Equation of Motion,  Cartesian Coordinate System

The Equation of Motion in rectangular coordinates, following our discussions of the last week or so, is:


        (1a, b, c)



We can make the following simplifications for the SYNOPTIC SCALE free atmosphere: 

  1. Frictional acceleration can be neglected above the boundary layer (above ~300 meters or so above the local ground level;

  2. In the free atmosphere, horizontally moving air parcels tend to be unaccelerated, except in restrictive circumstances, and only at certain times.    The result of this is that the left hand side of (1a, b) tends to be one order of   magnitude or more smaller than the magnitudes of the other terms.  Notethat this assumption is not true for strongly curved flow (discussed another      time) and in the upper troposphere.

  3. Vertical accelerations are small compared to horizontal accelerations and vertical velocities are small (generally, one to two orders of magnitude smaller) compared to horizontal accelerations and velocities.  At thesynoptic scale, vertical velocities and accelerations are one to two orders ofmagnitude smaller than the the other forces per unit mass that affect air   parcels.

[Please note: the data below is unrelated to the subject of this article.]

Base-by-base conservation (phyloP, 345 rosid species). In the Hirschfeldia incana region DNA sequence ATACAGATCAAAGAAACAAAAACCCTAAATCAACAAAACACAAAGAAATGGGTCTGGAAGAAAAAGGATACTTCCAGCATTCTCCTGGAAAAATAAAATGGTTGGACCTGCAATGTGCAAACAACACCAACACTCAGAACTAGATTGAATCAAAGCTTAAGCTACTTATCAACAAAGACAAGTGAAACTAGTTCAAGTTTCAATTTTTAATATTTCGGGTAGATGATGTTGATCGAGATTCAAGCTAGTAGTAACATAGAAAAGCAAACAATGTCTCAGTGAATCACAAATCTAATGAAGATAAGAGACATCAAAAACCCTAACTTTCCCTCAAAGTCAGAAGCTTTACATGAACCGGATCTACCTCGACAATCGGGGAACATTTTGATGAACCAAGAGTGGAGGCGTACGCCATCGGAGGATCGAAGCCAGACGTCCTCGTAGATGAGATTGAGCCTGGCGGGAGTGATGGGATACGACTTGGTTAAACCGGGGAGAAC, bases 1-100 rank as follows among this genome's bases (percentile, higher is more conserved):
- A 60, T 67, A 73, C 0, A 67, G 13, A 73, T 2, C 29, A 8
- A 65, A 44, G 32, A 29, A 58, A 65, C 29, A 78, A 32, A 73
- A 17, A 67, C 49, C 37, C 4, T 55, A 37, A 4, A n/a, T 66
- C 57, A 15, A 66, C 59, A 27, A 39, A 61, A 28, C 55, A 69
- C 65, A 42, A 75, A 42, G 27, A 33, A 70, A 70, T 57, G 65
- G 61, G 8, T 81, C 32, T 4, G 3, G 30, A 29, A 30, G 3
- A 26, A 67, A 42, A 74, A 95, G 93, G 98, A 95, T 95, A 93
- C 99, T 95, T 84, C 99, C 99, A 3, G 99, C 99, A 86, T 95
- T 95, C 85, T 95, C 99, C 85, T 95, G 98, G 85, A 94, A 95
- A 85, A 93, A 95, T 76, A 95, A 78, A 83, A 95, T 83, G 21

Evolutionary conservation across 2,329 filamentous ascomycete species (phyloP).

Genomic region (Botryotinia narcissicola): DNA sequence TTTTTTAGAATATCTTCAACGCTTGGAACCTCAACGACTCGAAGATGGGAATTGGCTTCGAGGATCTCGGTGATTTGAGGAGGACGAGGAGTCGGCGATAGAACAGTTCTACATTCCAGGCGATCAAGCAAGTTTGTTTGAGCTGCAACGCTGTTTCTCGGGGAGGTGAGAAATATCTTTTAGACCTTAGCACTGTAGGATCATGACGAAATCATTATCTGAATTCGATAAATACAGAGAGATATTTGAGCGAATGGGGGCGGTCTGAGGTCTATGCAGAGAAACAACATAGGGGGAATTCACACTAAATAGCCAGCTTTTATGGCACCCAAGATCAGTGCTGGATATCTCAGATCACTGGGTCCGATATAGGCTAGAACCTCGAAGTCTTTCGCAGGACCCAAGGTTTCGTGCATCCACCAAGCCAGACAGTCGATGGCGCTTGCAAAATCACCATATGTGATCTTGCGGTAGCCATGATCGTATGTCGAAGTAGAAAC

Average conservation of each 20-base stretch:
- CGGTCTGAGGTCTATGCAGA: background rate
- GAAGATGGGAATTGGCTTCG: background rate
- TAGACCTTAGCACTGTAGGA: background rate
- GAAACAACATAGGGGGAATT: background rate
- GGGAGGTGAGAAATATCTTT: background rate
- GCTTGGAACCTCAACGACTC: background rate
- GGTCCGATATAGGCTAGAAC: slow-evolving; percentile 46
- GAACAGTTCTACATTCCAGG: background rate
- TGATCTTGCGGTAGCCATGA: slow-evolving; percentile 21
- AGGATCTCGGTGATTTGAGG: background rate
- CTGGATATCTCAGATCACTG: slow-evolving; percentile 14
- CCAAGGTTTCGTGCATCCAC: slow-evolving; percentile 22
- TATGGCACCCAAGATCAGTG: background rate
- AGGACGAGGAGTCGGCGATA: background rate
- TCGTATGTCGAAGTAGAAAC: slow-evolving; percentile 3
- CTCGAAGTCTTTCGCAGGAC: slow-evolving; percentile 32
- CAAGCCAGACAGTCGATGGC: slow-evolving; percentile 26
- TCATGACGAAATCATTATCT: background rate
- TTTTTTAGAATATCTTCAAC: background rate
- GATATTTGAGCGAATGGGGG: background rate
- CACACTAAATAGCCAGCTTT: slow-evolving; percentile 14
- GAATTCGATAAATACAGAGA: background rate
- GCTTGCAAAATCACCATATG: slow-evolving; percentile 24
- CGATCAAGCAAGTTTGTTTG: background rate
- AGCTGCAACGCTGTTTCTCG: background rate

Simplifications (1) and (2) transform (1a, b) to:

                                              (2a, b)



the component geostrophic wind equations, which state that the speed of the wind is directly proportional to the pressure gradient, and parallel to the isobars (and non-divergent, which you proved in Lab 2).

And simplification (3) transform (1c) to:



the hydrostatic equation, which states that, with the simplifications accepted, the vertical pressure gradient acceleration is balanced by the acceleration of gravity.

The problem with Equations (2a,b) is that there is no direct way to measure density.  However, density is related to the vertical pressure gradient at the synoptic scale, as shown in (2c).  Thus, we can transform equations (2a,b) from the rectangular coordinate system to the x, y, p coordinate system by solving (2c) for density and inserting that into (2a, b).

                                                (3a, b)



where z is the geopotential height (and the derivatives measure the variation of geopotential height along the horizontal coordinate axes).